Defendants moved before the Middlesex County Assignment Judge for dismissal of the disorderly persons complaints on de minimis infractions under N.J.S.A. 2C:2-11, as well as constitutional grounds. Judge Longhi issued a written opinion denying the motion and directing that the matter proceed to trial. We denied leave to appeal.

At trial in the New Brunswick Municipal Court the State's witnesses set forth the circumstances of defendants' arrest. Testifying on her own behalf, McCague conceded that when she gave the items to Green she knew she was breaking the law. She added that a few weeks after her arrest she resumed needle exchange and continued doing so up to the time of trial.

Defendants produced several expert witnesses. Dr. Ernest Drucker, a Professor of Epidemiology and Social Medicine and Director of Community Health at Montifiore Medical Center in the Bronx, testified regarding the relationship between drug use and the spread of AIDS. He stated that intravenous drug use is a major cause of the epidemic, and that studies have shown that needle exchange programs dramatically reduce the spread of AIDS. According to Drucker, had needle exchange programs been operating in the United States at the same level as in a number of other countries, some ten to twenty thousand cases of AIDS could have been prevented in 1996 and 1997. He added that there was no indication of an increase in drug use corresponding with institution of needle exchange programs; rather, such programs often serve as a gateway or bridge for drug addicts to enter into treatment.

Dr. Donald De Jarley, Professor of Epidemiology at Albert Einstein College of Medicine, Professor of Psychiatry at Columbus University and Director of Research for the Chemical Dependency Institute at Beth Israel Medical Center in New York City, reported that the most recent studies indicate that approximately half of all new AIDS cases in the United States are occurring among intravenous drug users, with another twenty percent being the sexual partners of intravenous drug users. He added that New Jersey has the highest proportion of AIDS cases associated with drug injection. He further testified that studies of those cities and counties in the United States that have implemented needle exchange programs indicate that a well-implemented program will reduce the transmission of AIDS anywhere from thirty to seventy percent along with reducing the spread of hepatitis without an increase in overall drug use.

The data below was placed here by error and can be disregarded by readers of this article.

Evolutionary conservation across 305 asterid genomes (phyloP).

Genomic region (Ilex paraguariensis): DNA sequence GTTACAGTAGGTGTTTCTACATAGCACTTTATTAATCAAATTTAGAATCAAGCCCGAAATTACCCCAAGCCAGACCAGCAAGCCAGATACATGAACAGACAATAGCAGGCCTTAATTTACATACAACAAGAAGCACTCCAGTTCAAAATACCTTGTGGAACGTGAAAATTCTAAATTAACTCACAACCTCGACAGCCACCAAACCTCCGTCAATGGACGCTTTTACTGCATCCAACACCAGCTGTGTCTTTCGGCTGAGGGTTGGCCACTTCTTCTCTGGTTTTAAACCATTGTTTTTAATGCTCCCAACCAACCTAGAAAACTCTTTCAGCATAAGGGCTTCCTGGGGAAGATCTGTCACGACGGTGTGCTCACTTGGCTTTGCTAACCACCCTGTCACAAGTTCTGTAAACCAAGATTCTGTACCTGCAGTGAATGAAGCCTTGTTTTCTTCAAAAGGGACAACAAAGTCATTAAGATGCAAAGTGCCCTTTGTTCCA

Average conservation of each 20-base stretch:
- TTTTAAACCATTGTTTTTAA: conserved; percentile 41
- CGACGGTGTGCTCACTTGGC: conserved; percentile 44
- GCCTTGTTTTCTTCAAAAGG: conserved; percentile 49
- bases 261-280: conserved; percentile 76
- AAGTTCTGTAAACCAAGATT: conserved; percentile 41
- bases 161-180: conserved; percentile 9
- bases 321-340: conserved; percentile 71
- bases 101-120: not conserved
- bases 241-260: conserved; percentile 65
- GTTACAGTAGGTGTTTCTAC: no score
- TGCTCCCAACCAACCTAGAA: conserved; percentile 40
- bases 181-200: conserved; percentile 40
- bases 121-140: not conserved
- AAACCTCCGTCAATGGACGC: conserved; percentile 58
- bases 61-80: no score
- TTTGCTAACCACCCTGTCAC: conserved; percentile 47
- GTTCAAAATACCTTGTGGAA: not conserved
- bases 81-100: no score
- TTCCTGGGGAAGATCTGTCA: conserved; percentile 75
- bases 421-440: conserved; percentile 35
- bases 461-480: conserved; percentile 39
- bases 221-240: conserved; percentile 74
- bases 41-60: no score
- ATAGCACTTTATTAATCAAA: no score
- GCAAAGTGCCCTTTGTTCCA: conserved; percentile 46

Dr. Frederick Rodgers, a Professor of Psychology at Rutgers University, referred to a New Haven, Connecticut needle exchange program that led to twenty percent of the participants entering drug treatment. He added that the studies he had read suggest either no change or a slight reduction in the incidence of drug use in the area where needle exchange programs have been implemented, and that such programs help reduce the spread of AIDS.

The municipal court Judge found both defendants guilty and imposed upon each defendant the minimum sentence of a $500 Drug Enforcement Demand Reduction Fund penalty, a $50 lab fee, $75 Safe Streets assessment, a $50 Violent Crimes Compensation Board assessment, $30 court costs and the mandatory suspension of each defendant's driver's license for six months. Fines and suspensions were stayed pending appeal. The Law Division Judge affirmed the convictions and penalties.

The relevant statute under which defendants have been convicted reads as follows:

Possession or Distribution of a Hypodermic Syringe or Needle. Except as otherwise authorized by law[ *fn2 ], it shall be unlawful for a person to have under his control or possess with intent to use a hypodermic syringe, hypodermic needle or any other instrument adapted for the use of a controlled dangerous substance or a controlled dangerous substance analog as defined in chapter 35 of this title or to sell, furnish or give to any person such syringe, needle or instrument. Any person who violates this section is guilty of a disorderly persons offense.

[N.J.S.A. 2C:36-6.] *fn3

Defendants first contend that their conviction should be reversed because they did not act with criminal purpose, but rather acted with a lawful and laudable purpose of seeking to save lives by halting the spread of the deadly AIDS virus. However, there is no statutory requirement of an evil purpose in a criminal statute such as N.J.S.A. 2C:36-6. The Legislature has the power to impose criminal liability regardless of a defendant's motive or state of mind and has done so here in the effort to combat the scourge of the manufacturing, distribution and use of controlled dangerous substances. State v. Maldonado, 137 N.J. 536, 551-52 (1994); see also State v. Labato, 7 N.J. 137, 149-50 (1951); State v. Pelleteri, 294 N.J. Super. 330, 335 (App. Div. 1996), certif. denied, 148 N.J. 461 (1997). As stated in Morss v. Forbes,

[w]ithin reasonable limitations, the Legislature has the power and the right to designate the mere doing of an act as a crime, even in the absence of the mens rea which was a necessary prerequisite at common law... Where words clearly indicating the requirement of a criminal intent are omitted, the issue becomes one of statutory construction to ascertain the meaning of the legislative body.... We should not, however, confuse intent with motive. Proof of motive is never essential to a conviction but may be evidential... If it were otherwise, the administration of criminal law would become chaotic, since the prosecution would be compelled to analyze the psyche of each defendant and to prove that, in fact, it was malignant.